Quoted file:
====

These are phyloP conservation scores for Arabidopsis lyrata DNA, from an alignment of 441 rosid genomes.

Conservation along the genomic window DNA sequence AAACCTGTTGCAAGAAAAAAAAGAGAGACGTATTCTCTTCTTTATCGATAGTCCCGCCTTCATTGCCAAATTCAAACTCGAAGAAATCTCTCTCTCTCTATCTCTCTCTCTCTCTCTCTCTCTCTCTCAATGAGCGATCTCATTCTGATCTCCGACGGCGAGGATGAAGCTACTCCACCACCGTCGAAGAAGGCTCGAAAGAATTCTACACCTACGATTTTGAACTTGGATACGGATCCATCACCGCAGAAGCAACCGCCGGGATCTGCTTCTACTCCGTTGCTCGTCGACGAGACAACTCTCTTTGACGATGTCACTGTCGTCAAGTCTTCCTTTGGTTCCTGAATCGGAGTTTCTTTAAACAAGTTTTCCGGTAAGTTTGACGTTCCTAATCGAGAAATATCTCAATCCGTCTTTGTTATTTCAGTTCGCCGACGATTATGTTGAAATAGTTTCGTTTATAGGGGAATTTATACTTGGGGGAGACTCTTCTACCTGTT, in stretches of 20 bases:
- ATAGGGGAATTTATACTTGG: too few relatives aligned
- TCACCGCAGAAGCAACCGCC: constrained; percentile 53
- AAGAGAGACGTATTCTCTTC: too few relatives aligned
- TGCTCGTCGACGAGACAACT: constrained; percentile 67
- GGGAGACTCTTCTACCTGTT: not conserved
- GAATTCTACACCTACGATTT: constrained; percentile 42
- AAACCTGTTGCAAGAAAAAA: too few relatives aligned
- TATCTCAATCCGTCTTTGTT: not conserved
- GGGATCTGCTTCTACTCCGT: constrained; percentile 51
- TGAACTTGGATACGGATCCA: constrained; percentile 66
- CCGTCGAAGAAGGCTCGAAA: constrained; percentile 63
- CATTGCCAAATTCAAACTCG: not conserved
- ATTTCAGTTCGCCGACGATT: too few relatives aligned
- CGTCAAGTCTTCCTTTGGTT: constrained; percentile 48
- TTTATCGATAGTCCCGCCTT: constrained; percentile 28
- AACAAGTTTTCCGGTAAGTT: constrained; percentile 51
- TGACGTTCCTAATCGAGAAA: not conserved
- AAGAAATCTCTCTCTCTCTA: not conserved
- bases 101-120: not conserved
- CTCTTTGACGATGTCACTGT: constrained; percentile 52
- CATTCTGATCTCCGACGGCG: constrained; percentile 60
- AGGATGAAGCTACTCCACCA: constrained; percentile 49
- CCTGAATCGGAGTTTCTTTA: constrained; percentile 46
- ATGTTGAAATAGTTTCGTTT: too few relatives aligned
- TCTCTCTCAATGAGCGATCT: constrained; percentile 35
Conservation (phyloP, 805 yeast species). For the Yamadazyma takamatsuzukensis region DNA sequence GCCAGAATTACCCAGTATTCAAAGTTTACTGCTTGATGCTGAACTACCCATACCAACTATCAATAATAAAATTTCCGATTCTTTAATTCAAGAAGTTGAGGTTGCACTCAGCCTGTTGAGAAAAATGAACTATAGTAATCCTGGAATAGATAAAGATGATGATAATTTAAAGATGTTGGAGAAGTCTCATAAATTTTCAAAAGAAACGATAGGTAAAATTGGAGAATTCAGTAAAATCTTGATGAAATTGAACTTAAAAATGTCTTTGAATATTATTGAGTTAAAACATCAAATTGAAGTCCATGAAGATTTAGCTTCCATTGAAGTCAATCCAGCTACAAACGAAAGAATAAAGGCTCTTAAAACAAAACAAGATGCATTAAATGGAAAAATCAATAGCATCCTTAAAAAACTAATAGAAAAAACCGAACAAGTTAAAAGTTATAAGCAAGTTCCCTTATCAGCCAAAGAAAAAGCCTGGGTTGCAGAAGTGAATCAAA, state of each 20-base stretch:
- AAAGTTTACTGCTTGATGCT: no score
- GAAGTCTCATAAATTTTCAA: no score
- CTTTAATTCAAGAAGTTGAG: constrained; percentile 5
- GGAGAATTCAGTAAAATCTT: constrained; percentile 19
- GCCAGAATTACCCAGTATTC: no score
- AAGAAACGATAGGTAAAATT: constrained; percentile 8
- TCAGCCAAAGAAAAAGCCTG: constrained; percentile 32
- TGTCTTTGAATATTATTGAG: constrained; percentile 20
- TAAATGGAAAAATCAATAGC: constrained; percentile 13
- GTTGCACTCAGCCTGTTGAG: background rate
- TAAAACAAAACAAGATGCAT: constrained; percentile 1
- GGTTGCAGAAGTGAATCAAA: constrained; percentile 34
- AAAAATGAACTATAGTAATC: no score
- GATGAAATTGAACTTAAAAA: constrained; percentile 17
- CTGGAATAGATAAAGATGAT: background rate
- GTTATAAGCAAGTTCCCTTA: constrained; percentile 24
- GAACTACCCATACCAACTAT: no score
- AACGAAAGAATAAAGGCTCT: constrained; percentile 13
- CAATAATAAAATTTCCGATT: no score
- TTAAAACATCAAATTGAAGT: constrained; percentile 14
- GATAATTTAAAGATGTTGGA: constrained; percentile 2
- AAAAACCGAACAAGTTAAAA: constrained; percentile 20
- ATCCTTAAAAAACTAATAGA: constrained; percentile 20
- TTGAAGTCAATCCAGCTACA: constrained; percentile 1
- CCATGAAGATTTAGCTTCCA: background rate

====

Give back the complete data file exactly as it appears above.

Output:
These are phyloP conservation scores for Arabidopsis lyrata DNA, from an alignment of 441 rosid genomes.

Conservation along the genomic window DNA sequence AAACCTGTTGCAAGAAAAAAAAGAGAGACGTATTCTCTTCTTTATCGATAGTCCCGCCTTCATTGCCAAATTCAAACTCGAAGAAATCTCTCTCTCTCTATCTCTCTCTCTCTCTCTCTCTCTCTCTCAATGAGCGATCTCATTCTGATCTCCGACGGCGAGGATGAAGCTACTCCACCACCGTCGAAGAAGGCTCGAAAGAATTCTACACCTACGATTTTGAACTTGGATACGGATCCATCACCGCAGAAGCAACCGCCGGGATCTGCTTCTACTCCGTTGCTCGTCGACGAGACAACTCTCTTTGACGATGTCACTGTCGTCAAGTCTTCCTTTGGTTCCTGAATCGGAGTTTCTTTAAACAAGTTTTCCGGTAAGTTTGACGTTCCTAATCGAGAAATATCTCAATCCGTCTTTGTTATTTCAGTTCGCCGACGATTATGTTGAAATAGTTTCGTTTATAGGGGAATTTATACTTGGGGGAGACTCTTCTACCTGTT, in stretches of 20 bases:
- ATAGGGGAATTTATACTTGG: too few relatives aligned
- TCACCGCAGAAGCAACCGCC: constrained; percentile 53
- AAGAGAGACGTATTCTCTTC: too few relatives aligned
- TGCTCGTCGACGAGACAACT: constrained; percentile 67
- GGGAGACTCTTCTACCTGTT: not conserved
- GAATTCTACACCTACGATTT: constrained; percentile 42
- AAACCTGTTGCAAGAAAAAA: too few relatives aligned
- TATCTCAATCCGTCTTTGTT: not conserved
- GGGATCTGCTTCTACTCCGT: constrained; percentile 51
- TGAACTTGGATACGGATCCA: constrained; percentile 66
- CCGTCGAAGAAGGCTCGAAA: constrained; percentile 63
- CATTGCCAAATTCAAACTCG: not conserved
- ATTTCAGTTCGCCGACGATT: too few relatives aligned
- CGTCAAGTCTTCCTTTGGTT: constrained; percentile 48
- TTTATCGATAGTCCCGCCTT: constrained; percentile 28
- AACAAGTTTTCCGGTAAGTT: constrained; percentile 51
- TGACGTTCCTAATCGAGAAA: not conserved
- AAGAAATCTCTCTCTCTCTA: not conserved
- bases 101-120: not conserved
- CTCTTTGACGATGTCACTGT: constrained; percentile 52
- CATTCTGATCTCCGACGGCG: constrained; percentile 60
- AGGATGAAGCTACTCCACCA: constrained; percentile 49
- CCTGAATCGGAGTTTCTTTA: constrained; percentile 46
- ATGTTGAAATAGTTTCGTTT: too few relatives aligned
- TCTCTCTCAATGAGCGATCT: constrained; percentile 35
Conservation (phyloP, 805 yeast species). For the Yamadazyma takamatsuzukensis region DNA sequence GCCAGAATTACCCAGTATTCAAAGTTTACTGCTTGATGCTGAACTACCCATACCAACTATCAATAATAAAATTTCCGATTCTTTAATTCAAGAAGTTGAGGTTGCACTCAGCCTGTTGAGAAAAATGAACTATAGTAATCCTGGAATAGATAAAGATGATGATAATTTAAAGATGTTGGAGAAGTCTCATAAATTTTCAAAAGAAACGATAGGTAAAATTGGAGAATTCAGTAAAATCTTGATGAAATTGAACTTAAAAATGTCTTTGAATATTATTGAGTTAAAACATCAAATTGAAGTCCATGAAGATTTAGCTTCCATTGAAGTCAATCCAGCTACAAACGAAAGAATAAAGGCTCTTAAAACAAAACAAGATGCATTAAATGGAAAAATCAATAGCATCCTTAAAAAACTAATAGAAAAAACCGAACAAGTTAAAAGTTATAAGCAAGTTCCCTTATCAGCCAAAGAAAAAGCCTGGGTTGCAGAAGTGAATCAAA, state of each 20-base stretch:
- AAAGTTTACTGCTTGATGCT: no score
- GAAGTCTCATAAATTTTCAA: no score
- CTTTAATTCAAGAAGTTGAG: constrained; percentile 5
- GGAGAATTCAGTAAAATCTT: constrained; percentile 19
- GCCAGAATTACCCAGTATTC: no score
- AAGAAACGATAGGTAAAATT: constrained; percentile 8
- TCAGCCAAAGAAAAAGCCTG: constrained; percentile 32
- TGTCTTTGAATATTATTGAG: constrained; percentile 20
- TAAATGGAAAAATCAATAGC: constrained; percentile 13
- GTTGCACTCAGCCTGTTGAG: background rate
- TAAAACAAAACAAGATGCAT: constrained; percentile 1
- GGTTGCAGAAGTGAATCAAA: constrained; percentile 34
- AAAAATGAACTATAGTAATC: no score
- GATGAAATTGAACTTAAAAA: constrained; percentile 17
- CTGGAATAGATAAAGATGAT: background rate
- GTTATAAGCAAGTTCCCTTA: constrained; percentile 24
- GAACTACCCATACCAACTAT: no score
- AACGAAAGAATAAAGGCTCT: constrained; percentile 13
- CAATAATAAAATTTCCGATT: no score
- TTAAAACATCAAATTGAAGT: constrained; percentile 14
- GATAATTTAAAGATGTTGGA: constrained; percentile 2
- AAAAACCGAACAAGTTAAAA: constrained; percentile 20
- ATCCTTAAAAAACTAATAGA: constrained; percentile 20
- TTGAAGTCAATCCAGCTACA: constrained; percentile 1
- CCATGAAGATTTAGCTTCCA: background rate